Program teaches studentsto eschew drugs and violence


By:Mary Ellen Zangara
   The annual Drug and Alcohol Resistance Education (DARE) graduations for students in Manville took place last week in two of the schools. More than 100 fifth-graders in Roosevelt School and 13 students from Christ the King all completed their program in DARE.
   Sponsored by the Manville Police Department and Somerset County, the program has been in Manville since 1990 and Officer Jim Paterno was the instructor for the program. Officer Jim, as he is known to the children, helped the students learn not to use drugs.
   As a 17-week course, DARE is a substance abuse prevention program which teaches students skills that help them resist peer pressure which may lead them to experiment with drugs, alcohol and tobacco.
   Joining Officer Jim for the graduations were teachers, students from the school and their parents as well as other guests. Principal Fred Volpi welcomed everyone to the graduation with Officer Jim introducing the guests.
   The visitor’s list included Police Chief John Petrovic, Somerset County Prosecutor Wayne Forrest, Lt. Jack Bennet from the Somerset County Prosecutor’s Office, Dr. Francis X. Heelan, Superintendent of Manville schools, Dr. David Livingston, county superintendent, Dr. Jim Brunn, principal of Alexander Batchco Intermediate School, Terrence Fitzpatrick, Manville High School principal, and Manville Borough Safety Commissioner Susan Asher. All came to lend their support for the program and congratulate the students.
   Mr. Livingston spoke briefly saying, "What is in your heart, you learned from Officer Jim and your parents and you will not forget what you have learned. You have the opportunity to learn what drugs can do and can say no."
   Mr. Forrest also praised the students and wanted to give them "one quick lesson and message."
   "You have to remember: ‘Not even once’ — the most important thing you learn in school is in the DARE program," he said, referring to not trying and using drugs or alcohol. "Officer Jim taught you about choices, right choices, wrong choices and how to make a choice. We need you to be successful and have your dreams come true."
   There were a few contests in the program and the winners from each class were announced. One of the contests was an essay contest on "Taking a Stand" against drugs and violence. The winners read their essays during the program and each received a $50 savings bond from the Manville PBA.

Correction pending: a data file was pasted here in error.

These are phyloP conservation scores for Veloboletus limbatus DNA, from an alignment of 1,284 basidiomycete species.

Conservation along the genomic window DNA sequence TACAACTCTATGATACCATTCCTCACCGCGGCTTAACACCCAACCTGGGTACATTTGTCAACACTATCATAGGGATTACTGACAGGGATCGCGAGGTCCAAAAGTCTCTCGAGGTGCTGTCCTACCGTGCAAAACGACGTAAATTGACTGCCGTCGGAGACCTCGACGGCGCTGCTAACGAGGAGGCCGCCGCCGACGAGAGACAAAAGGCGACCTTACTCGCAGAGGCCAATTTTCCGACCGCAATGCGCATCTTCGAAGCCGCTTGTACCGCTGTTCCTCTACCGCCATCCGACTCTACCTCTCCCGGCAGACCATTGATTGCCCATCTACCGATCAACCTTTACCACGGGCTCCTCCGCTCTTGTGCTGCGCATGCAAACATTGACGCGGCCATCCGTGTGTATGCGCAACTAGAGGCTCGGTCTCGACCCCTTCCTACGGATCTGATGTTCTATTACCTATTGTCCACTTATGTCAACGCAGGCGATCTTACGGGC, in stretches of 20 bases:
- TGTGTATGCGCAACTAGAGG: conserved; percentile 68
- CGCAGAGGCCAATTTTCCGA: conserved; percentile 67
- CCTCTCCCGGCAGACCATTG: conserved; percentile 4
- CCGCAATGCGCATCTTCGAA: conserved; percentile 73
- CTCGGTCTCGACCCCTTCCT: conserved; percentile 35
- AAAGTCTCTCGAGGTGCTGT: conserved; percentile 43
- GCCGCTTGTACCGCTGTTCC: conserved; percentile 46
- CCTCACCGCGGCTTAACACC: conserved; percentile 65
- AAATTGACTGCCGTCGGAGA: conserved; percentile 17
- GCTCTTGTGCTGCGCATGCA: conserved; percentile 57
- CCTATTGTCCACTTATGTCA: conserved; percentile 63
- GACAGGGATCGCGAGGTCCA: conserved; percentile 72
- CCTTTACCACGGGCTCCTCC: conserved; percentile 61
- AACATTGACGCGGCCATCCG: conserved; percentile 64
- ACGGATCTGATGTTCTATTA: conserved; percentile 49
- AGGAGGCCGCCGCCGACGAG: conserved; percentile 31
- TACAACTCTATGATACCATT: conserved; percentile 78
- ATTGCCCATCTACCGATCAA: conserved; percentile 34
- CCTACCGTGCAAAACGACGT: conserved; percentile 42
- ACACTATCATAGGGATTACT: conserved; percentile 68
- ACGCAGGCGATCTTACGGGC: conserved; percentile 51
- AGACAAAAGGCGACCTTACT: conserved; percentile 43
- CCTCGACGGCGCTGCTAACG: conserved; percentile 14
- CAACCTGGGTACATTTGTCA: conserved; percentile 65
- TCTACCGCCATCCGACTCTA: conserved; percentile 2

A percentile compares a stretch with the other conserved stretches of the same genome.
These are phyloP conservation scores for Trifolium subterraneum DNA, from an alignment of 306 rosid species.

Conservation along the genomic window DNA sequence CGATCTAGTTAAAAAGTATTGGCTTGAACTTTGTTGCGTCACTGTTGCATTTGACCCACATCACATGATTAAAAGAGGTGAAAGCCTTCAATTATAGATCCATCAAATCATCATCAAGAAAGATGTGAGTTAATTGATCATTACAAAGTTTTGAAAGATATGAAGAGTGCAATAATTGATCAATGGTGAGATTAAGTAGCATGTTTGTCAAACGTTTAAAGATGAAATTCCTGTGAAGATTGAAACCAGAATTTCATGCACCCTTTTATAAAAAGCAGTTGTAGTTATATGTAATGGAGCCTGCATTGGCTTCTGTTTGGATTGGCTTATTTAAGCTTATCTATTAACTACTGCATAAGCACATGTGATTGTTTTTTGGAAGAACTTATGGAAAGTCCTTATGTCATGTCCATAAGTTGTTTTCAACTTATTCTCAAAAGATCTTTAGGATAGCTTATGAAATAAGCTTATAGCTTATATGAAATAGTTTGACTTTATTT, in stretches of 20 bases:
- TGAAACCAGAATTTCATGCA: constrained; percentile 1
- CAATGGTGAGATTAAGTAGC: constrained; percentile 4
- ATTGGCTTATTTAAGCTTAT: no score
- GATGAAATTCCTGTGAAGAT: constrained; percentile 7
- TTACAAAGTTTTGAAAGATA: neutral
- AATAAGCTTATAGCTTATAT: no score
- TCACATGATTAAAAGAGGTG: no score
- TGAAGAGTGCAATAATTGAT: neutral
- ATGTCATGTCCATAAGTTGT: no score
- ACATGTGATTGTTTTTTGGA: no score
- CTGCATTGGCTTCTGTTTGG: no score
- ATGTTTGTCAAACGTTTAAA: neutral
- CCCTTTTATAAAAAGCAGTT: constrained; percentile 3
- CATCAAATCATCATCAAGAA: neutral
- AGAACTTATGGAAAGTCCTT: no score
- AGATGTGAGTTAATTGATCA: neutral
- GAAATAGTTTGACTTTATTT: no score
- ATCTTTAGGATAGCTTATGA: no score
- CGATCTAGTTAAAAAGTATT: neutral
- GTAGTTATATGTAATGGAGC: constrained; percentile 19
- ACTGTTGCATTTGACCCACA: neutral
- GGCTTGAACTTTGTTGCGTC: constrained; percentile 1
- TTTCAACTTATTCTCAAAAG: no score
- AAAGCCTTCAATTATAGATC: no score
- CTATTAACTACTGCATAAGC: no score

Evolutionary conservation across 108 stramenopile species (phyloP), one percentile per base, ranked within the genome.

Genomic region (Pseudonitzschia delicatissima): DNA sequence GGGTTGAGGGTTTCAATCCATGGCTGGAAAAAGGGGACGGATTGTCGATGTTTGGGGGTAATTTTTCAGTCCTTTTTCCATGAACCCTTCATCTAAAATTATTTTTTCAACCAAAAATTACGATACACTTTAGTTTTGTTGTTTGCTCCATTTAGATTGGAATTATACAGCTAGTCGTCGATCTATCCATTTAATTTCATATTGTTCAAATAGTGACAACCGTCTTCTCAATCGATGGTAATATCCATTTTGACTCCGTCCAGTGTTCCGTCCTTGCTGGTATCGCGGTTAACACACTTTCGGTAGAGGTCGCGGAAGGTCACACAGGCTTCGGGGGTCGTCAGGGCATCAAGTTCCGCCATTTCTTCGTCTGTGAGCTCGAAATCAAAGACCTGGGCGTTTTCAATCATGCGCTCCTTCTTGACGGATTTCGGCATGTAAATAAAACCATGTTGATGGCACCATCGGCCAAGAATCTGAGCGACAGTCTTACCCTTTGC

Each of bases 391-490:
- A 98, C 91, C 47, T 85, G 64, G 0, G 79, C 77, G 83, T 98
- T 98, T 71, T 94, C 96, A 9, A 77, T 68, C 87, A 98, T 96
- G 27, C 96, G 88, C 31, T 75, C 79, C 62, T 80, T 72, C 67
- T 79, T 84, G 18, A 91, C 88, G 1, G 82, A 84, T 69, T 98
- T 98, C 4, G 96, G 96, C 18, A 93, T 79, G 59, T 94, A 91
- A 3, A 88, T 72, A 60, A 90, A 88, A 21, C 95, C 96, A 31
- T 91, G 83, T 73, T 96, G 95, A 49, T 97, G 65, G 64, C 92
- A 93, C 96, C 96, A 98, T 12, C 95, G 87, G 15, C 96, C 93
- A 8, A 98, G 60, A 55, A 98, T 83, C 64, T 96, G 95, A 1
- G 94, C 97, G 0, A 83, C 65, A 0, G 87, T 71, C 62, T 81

Stephanie Tarnovetchi’s essay read, "The DARE program is a great program. It helps children deal with peer pressure, being asked to smoke, and making better decisions for themselves. This program does not just help fifth graders who are involved in it, but it helps everyone else, too. Fifth graders these days need to get ready for the challenges of 6th grade and middle school. In DARE, I’ve learned how bullies usually have low self-esteem and take it out on other people to feel better.
   "Another thing I have learned in DARE is that the media promotes the use of tobacco and alcoholic beverages to young adults. Also, drugs are dangerous no matter how innocent they seem and how good the feel in your body.
   "I feel that is important to stay drug and violence free. I feel this way because drugs and violence can ruin people’s lives. These things can ruin a family relationship and can even kill you! The world would be a better without these things. Without violence, there would be no wars. Without drugs, there would be more people living in this world today. This is why I believe it is important to stay drug and violence free."
   Other winners included Nathaly Gonzalez, Jackie Duran and Amanda Furka. The essay winner from Christ the King School was John Paul Loebs.
   Another contest was a sticker contest, in which Officer Jim would ask several questions about the DARE lessons each week during the program, awarding a sticker for each correct answer. The student with the most stickers at the end of the program won. Angela Vinchur, Megan Janes, Amanda Guididas, Kevin Sellar from Roosevelt School and K.J. Seidar from Christ the King, answered the most questions and were presented with a DARE jacket of behalf of the Manville Police Department.
   The last contest was a poster contest and the team of winners all received DARE sweatshirts. All the students submitted an anti-drug or anti-violence poster from each class. Winning teams included Evanna Tchir and Ryan McKee; Vincent Montone and Shannon Bowling; Heather Armstrong and Lauren Darabant; and Holly Macinkiewicz and Amanda Forrestal. Poster winner from Christ the King was Brendan Amos.
   After the contest winners were recognized, all of the fifth grade students put on skits role playing their lessons. Certificates were then presented to each student for successfully completing the program. Officer Jim was joined the classroom teachers and guests to congratulate the students on stage. A slide show was also presented at the conclusion of the program with the students in different environments throughout the course.
   In addition to the police department and the Prosecutors Office, the following people and organizations were a part of supporting the DARE program. Among those cited were Lt. Peltack, Detective Sgt. Mark Sniscak, Gayle Whitenight, Kris Bujalski, Mayor Angelo Corradino, Manville Borough Council, Manville PBA #236, VFW Post 2290 and Ladies Auxiliary, Manville Maintenance, and the fifth-grade teachers, students and parents.